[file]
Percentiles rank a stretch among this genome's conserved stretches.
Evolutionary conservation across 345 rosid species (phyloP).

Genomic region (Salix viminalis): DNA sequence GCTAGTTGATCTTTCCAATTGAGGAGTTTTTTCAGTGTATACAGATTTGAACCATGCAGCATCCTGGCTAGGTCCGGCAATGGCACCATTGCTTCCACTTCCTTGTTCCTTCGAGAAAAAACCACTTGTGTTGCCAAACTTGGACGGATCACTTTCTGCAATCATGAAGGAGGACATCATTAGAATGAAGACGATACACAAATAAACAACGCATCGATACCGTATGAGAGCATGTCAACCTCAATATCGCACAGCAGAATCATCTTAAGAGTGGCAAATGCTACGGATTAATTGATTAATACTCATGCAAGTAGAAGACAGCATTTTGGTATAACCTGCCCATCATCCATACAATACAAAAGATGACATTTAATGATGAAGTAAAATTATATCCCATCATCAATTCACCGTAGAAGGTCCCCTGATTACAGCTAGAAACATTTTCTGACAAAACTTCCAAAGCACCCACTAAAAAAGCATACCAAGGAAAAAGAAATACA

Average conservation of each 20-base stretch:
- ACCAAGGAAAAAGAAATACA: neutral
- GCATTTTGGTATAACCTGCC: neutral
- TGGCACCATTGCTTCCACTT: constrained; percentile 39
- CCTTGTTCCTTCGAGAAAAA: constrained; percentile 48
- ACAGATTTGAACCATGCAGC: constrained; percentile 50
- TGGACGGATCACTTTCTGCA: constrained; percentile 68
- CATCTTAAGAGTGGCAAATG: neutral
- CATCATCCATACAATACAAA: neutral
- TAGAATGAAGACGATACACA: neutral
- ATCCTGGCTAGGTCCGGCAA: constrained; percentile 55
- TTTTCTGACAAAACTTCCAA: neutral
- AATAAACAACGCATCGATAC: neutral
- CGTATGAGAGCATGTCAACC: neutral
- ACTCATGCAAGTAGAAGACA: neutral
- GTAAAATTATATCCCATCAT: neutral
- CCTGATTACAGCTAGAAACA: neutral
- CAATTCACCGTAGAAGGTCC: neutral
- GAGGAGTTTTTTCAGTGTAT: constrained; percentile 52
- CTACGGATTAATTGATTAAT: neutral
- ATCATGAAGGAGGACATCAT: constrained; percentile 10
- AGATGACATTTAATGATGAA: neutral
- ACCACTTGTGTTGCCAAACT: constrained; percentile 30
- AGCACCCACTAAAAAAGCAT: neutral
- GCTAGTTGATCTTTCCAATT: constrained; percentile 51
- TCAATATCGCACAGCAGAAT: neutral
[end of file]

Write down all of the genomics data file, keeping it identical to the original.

Percentiles rank a stretch among this genome's conserved stretches.
Evolutionary conservation across 345 rosid species (phyloP).

Genomic region (Salix viminalis): DNA sequence GCTAGTTGATCTTTCCAATTGAGGAGTTTTTTCAGTGTATACAGATTTGAACCATGCAGCATCCTGGCTAGGTCCGGCAATGGCACCATTGCTTCCACTTCCTTGTTCCTTCGAGAAAAAACCACTTGTGTTGCCAAACTTGGACGGATCACTTTCTGCAATCATGAAGGAGGACATCATTAGAATGAAGACGATACACAAATAAACAACGCATCGATACCGTATGAGAGCATGTCAACCTCAATATCGCACAGCAGAATCATCTTAAGAGTGGCAAATGCTACGGATTAATTGATTAATACTCATGCAAGTAGAAGACAGCATTTTGGTATAACCTGCCCATCATCCATACAATACAAAAGATGACATTTAATGATGAAGTAAAATTATATCCCATCATCAATTCACCGTAGAAGGTCCCCTGATTACAGCTAGAAACATTTTCTGACAAAACTTCCAAAGCACCCACTAAAAAAGCATACCAAGGAAAAAGAAATACA

Average conservation of each 20-base stretch:
- ACCAAGGAAAAAGAAATACA: neutral
- GCATTTTGGTATAACCTGCC: neutral
- TGGCACCATTGCTTCCACTT: constrained; percentile 39
- CCTTGTTCCTTCGAGAAAAA: constrained; percentile 48
- ACAGATTTGAACCATGCAGC: constrained; percentile 50
- TGGACGGATCACTTTCTGCA: constrained; percentile 68
- CATCTTAAGAGTGGCAAATG: neutral
- CATCATCCATACAATACAAA: neutral
- TAGAATGAAGACGATACACA: neutral
- ATCCTGGCTAGGTCCGGCAA: constrained; percentile 55
- TTTTCTGACAAAACTTCCAA: neutral
- AATAAACAACGCATCGATAC: neutral
- CGTATGAGAGCATGTCAACC: neutral
- ACTCATGCAAGTAGAAGACA: neutral
- GTAAAATTATATCCCATCAT: neutral
- CCTGATTACAGCTAGAAACA: neutral
- CAATTCACCGTAGAAGGTCC: neutral
- GAGGAGTTTTTTCAGTGTAT: constrained; percentile 52
- CTACGGATTAATTGATTAAT: neutral
- ATCATGAAGGAGGACATCAT: constrained; percentile 10
- AGATGACATTTAATGATGAA: neutral
- ACCACTTGTGTTGCCAAACT: constrained; percentile 30
- AGCACCCACTAAAAAAGCAT: neutral
- GCTAGTTGATCTTTCCAATT: constrained; percentile 51
- TCAATATCGCACAGCAGAAT: neutral